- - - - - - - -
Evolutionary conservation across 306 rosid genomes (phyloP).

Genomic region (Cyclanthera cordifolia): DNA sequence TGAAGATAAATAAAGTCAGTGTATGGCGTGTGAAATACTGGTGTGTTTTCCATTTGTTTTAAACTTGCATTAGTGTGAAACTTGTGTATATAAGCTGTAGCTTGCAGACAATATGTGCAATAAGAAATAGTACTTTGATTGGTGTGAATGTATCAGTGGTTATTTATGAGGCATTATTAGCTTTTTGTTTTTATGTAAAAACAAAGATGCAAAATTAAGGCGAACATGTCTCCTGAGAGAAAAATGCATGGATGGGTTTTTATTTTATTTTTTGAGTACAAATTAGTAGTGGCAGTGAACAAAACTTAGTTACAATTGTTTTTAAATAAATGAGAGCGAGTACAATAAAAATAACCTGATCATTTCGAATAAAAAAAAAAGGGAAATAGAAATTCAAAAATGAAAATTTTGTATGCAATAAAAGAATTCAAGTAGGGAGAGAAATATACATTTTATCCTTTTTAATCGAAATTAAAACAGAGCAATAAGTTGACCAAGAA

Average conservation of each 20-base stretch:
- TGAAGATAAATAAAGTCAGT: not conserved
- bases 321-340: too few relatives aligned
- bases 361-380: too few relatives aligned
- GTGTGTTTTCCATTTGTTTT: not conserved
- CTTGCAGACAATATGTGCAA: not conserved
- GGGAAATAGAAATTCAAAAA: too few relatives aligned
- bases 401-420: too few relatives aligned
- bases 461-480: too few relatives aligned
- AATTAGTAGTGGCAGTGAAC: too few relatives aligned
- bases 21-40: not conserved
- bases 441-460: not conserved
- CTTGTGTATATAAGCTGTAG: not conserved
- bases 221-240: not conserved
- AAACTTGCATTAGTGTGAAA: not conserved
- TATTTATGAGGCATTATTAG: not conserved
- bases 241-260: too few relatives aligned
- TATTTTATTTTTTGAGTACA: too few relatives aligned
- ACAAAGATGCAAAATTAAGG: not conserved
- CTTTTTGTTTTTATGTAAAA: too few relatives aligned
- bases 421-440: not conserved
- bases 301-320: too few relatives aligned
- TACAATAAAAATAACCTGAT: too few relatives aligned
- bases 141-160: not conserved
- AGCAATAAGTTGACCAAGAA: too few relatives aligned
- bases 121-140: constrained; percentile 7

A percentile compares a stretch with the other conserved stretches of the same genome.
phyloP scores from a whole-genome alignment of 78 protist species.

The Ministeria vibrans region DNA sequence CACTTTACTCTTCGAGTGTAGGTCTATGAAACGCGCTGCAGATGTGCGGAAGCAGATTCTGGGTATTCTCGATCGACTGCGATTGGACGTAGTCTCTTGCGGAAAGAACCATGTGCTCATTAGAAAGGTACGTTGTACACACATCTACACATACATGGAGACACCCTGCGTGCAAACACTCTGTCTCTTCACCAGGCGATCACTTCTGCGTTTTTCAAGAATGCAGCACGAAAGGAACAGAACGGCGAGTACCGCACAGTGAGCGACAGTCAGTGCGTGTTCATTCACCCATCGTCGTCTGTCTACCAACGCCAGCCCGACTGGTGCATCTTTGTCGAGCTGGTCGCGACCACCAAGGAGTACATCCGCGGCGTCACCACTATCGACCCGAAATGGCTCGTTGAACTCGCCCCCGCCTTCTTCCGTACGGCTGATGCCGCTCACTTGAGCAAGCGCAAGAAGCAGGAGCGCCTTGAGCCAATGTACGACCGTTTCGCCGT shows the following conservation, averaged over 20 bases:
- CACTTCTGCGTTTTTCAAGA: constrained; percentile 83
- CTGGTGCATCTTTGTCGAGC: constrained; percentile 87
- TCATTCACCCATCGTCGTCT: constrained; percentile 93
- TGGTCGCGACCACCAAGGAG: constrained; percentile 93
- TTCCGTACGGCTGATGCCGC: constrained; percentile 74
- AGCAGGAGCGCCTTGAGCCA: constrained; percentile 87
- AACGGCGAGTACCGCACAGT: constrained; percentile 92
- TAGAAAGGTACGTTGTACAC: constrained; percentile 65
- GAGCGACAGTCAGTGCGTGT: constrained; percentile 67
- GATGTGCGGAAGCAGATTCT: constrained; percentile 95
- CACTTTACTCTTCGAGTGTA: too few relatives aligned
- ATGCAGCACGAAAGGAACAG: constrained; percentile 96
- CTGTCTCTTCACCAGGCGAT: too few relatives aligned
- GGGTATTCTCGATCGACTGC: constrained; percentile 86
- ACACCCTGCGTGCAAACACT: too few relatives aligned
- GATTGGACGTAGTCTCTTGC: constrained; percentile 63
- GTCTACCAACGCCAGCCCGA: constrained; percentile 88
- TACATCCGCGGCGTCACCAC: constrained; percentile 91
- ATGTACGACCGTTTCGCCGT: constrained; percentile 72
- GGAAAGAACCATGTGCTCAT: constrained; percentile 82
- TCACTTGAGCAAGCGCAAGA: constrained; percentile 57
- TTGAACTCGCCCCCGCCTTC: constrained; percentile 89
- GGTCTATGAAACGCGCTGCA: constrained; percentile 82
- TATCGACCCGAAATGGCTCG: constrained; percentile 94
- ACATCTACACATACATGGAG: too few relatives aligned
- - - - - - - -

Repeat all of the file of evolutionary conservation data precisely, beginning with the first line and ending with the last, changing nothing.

Evolutionary conservation across 306 rosid genomes (phyloP).

Genomic region (Cyclanthera cordifolia): DNA sequence TGAAGATAAATAAAGTCAGTGTATGGCGTGTGAAATACTGGTGTGTTTTCCATTTGTTTTAAACTTGCATTAGTGTGAAACTTGTGTATATAAGCTGTAGCTTGCAGACAATATGTGCAATAAGAAATAGTACTTTGATTGGTGTGAATGTATCAGTGGTTATTTATGAGGCATTATTAGCTTTTTGTTTTTATGTAAAAACAAAGATGCAAAATTAAGGCGAACATGTCTCCTGAGAGAAAAATGCATGGATGGGTTTTTATTTTATTTTTTGAGTACAAATTAGTAGTGGCAGTGAACAAAACTTAGTTACAATTGTTTTTAAATAAATGAGAGCGAGTACAATAAAAATAACCTGATCATTTCGAATAAAAAAAAAAGGGAAATAGAAATTCAAAAATGAAAATTTTGTATGCAATAAAAGAATTCAAGTAGGGAGAGAAATATACATTTTATCCTTTTTAATCGAAATTAAAACAGAGCAATAAGTTGACCAAGAA

Average conservation of each 20-base stretch:
- TGAAGATAAATAAAGTCAGT: not conserved
- bases 321-340: too few relatives aligned
- bases 361-380: too few relatives aligned
- GTGTGTTTTCCATTTGTTTT: not conserved
- CTTGCAGACAATATGTGCAA: not conserved
- GGGAAATAGAAATTCAAAAA: too few relatives aligned
- bases 401-420: too few relatives aligned
- bases 461-480: too few relatives aligned
- AATTAGTAGTGGCAGTGAAC: too few relatives aligned
- bases 21-40: not conserved
- bases 441-460: not conserved
- CTTGTGTATATAAGCTGTAG: not conserved
- bases 221-240: not conserved
- AAACTTGCATTAGTGTGAAA: not conserved
- TATTTATGAGGCATTATTAG: not conserved
- bases 241-260: too few relatives aligned
- TATTTTATTTTTTGAGTACA: too few relatives aligned
- ACAAAGATGCAAAATTAAGG: not conserved
- CTTTTTGTTTTTATGTAAAA: too few relatives aligned
- bases 421-440: not conserved
- bases 301-320: too few relatives aligned
- TACAATAAAAATAACCTGAT: too few relatives aligned
- bases 141-160: not conserved
- AGCAATAAGTTGACCAAGAA: too few relatives aligned
- bases 121-140: constrained; percentile 7

A percentile compares a stretch with the other conserved stretches of the same genome.
phyloP scores from a whole-genome alignment of 78 protist species.

The Ministeria vibrans region DNA sequence CACTTTACTCTTCGAGTGTAGGTCTATGAAACGCGCTGCAGATGTGCGGAAGCAGATTCTGGGTATTCTCGATCGACTGCGATTGGACGTAGTCTCTTGCGGAAAGAACCATGTGCTCATTAGAAAGGTACGTTGTACACACATCTACACATACATGGAGACACCCTGCGTGCAAACACTCTGTCTCTTCACCAGGCGATCACTTCTGCGTTTTTCAAGAATGCAGCACGAAAGGAACAGAACGGCGAGTACCGCACAGTGAGCGACAGTCAGTGCGTGTTCATTCACCCATCGTCGTCTGTCTACCAACGCCAGCCCGACTGGTGCATCTTTGTCGAGCTGGTCGCGACCACCAAGGAGTACATCCGCGGCGTCACCACTATCGACCCGAAATGGCTCGTTGAACTCGCCCCCGCCTTCTTCCGTACGGCTGATGCCGCTCACTTGAGCAAGCGCAAGAAGCAGGAGCGCCTTGAGCCAATGTACGACCGTTTCGCCGT shows the following conservation, averaged over 20 bases:
- CACTTCTGCGTTTTTCAAGA: constrained; percentile 83
- CTGGTGCATCTTTGTCGAGC: constrained; percentile 87
- TCATTCACCCATCGTCGTCT: constrained; percentile 93
- TGGTCGCGACCACCAAGGAG: constrained; percentile 93
- TTCCGTACGGCTGATGCCGC: constrained; percentile 74
- AGCAGGAGCGCCTTGAGCCA: constrained; percentile 87
- AACGGCGAGTACCGCACAGT: constrained; percentile 92
- TAGAAAGGTACGTTGTACAC: constrained; percentile 65
- GAGCGACAGTCAGTGCGTGT: constrained; percentile 67
- GATGTGCGGAAGCAGATTCT: constrained; percentile 95
- CACTTTACTCTTCGAGTGTA: too few relatives aligned
- ATGCAGCACGAAAGGAACAG: constrained; percentile 96
- CTGTCTCTTCACCAGGCGAT: too few relatives aligned
- GGGTATTCTCGATCGACTGC: constrained; percentile 86
- ACACCCTGCGTGCAAACACT: too few relatives aligned
- GATTGGACGTAGTCTCTTGC: constrained; percentile 63
- GTCTACCAACGCCAGCCCGA: constrained; percentile 88
- TACATCCGCGGCGTCACCAC: constrained; percentile 91
- ATGTACGACCGTTTCGCCGT: constrained; percentile 72
- GGAAAGAACCATGTGCTCAT: constrained; percentile 82
- TCACTTGAGCAAGCGCAAGA: constrained; percentile 57
- TTGAACTCGCCCCCGCCTTC: constrained; percentile 89
- GGTCTATGAAACGCGCTGCA: constrained; percentile 82
- TATCGACCCGAAATGGCTCG: constrained; percentile 94
- ACATCTACACATACATGGAG: too few relatives aligned